The People of America's Oil and Natural Gas Indusry

Missed Opportunity at the Jobs Summit

Jane Van Ryan

Jane Van Ryan
Posted December 3, 2009

API's President Jack Gerard and Devon's CEO and Chairman Larry Nichols called the White House Jobs Summit a "missed opportunity" during a conference call with reporters this morning, and wondered why the oil and natural gas industry was not invited.

America's oil and natural industry employs and supports a total of 9.2 million U.S. jobs. It powers most of the energy that heats U.S. homes, fuels factories and offices, and gets people to home and work. It also adds more than $1 trillion to the national economy.

Yet, Larry said today that despite the fact that the industry asked to attend today's Jobs Summit, he was not aware of anyone from an oil and natural gas trade association or a traditional energy company who had been invited.

With more than 15 million Americans unemployed today, the industry can help, Larry said. To cite an example, he pointed to the jobs expected to be generated by Marcellus Shale development in Pennsylvania. According to a Penn State study, natural gas drilling and production could create 175,000 new jobs in Pennsylvania alone during the next ten years.

"We think we could be a very constructive part of the solution to bring the economy back," Jack said, as he called for the federal government to open more onshore and offshore areas to oil and natural gas production.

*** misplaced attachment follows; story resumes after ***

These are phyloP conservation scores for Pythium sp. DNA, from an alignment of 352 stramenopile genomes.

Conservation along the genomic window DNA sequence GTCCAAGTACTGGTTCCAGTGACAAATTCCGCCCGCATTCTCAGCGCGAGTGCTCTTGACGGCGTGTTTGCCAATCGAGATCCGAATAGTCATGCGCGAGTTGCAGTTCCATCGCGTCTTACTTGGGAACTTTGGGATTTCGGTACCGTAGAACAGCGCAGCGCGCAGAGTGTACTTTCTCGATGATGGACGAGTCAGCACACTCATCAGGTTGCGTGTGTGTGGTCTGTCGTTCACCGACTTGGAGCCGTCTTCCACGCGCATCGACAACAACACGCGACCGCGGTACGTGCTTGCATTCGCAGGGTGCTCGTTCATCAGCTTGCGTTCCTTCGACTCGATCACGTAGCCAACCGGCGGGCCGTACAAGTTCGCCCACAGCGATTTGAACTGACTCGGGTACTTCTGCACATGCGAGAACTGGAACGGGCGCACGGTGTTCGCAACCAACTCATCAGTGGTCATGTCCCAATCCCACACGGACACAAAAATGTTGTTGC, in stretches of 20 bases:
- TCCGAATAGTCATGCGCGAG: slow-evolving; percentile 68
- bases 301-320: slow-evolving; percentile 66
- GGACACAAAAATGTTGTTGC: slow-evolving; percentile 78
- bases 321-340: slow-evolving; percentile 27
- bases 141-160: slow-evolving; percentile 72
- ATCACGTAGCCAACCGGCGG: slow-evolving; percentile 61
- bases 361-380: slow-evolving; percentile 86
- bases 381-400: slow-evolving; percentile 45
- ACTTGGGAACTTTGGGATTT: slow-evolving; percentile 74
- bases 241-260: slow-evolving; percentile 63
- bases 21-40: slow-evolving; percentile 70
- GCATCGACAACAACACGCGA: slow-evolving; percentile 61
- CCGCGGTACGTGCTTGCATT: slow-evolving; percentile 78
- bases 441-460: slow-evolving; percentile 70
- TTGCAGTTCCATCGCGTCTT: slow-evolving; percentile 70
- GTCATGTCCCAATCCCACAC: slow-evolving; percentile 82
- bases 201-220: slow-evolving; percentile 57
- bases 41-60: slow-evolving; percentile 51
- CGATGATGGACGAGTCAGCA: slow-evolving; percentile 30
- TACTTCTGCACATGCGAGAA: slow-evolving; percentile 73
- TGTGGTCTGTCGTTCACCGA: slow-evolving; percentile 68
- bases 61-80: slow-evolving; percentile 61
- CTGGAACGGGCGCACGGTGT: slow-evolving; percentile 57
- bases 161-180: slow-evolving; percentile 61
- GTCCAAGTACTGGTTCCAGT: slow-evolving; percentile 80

Larry and Jack also cautioned that some of the policies being discussed in Washington could hurt job creation, not help it. Climate legislation, the health care bill, and the administration's 2010 proposed budget all contain tax increases that could have a chilling effect on job creation. As Larry explained, the administration's budget proposal would take 20 percent of the industry's cash, forcing companies to reduce employment and cut back on energy development at a time when the country needs more energy, not less.

Jack added that the industry is not seeking a bail out or stimulus money. "We just want the opportunity to do what we do so well," which is create jobs, generate government revenues and fuel the U.S. economy. "The public gets it," Jack he said, as shown by the recent outpouring of support for energy development during the Interior Department's comment period on offshore leasing. "Just give us the opportunity."

Read this brochure for more information about the economic impact of the oil and natural gas industry.

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Update on December 3, 2009: Read API's press release on today's teleconference held ahead of the White House Jobs Summit.

ABOUT THE AUTHOR

Jane Van Ryan was formerly senior communications manager and new media advisor at the American Petroleum Institute (API), where she wrote blog posts and produced podcasts and videos. Before coming to API, Jane managed communications for a large science and engineering corporation, and for a top-tier research and engineering university. A few years ago, you might have seen her in your living room when she delivered the news on television. Jane officially retired from API in 2011 and now freelances as an independent communications consultant when not gardening at her farm in Virginia.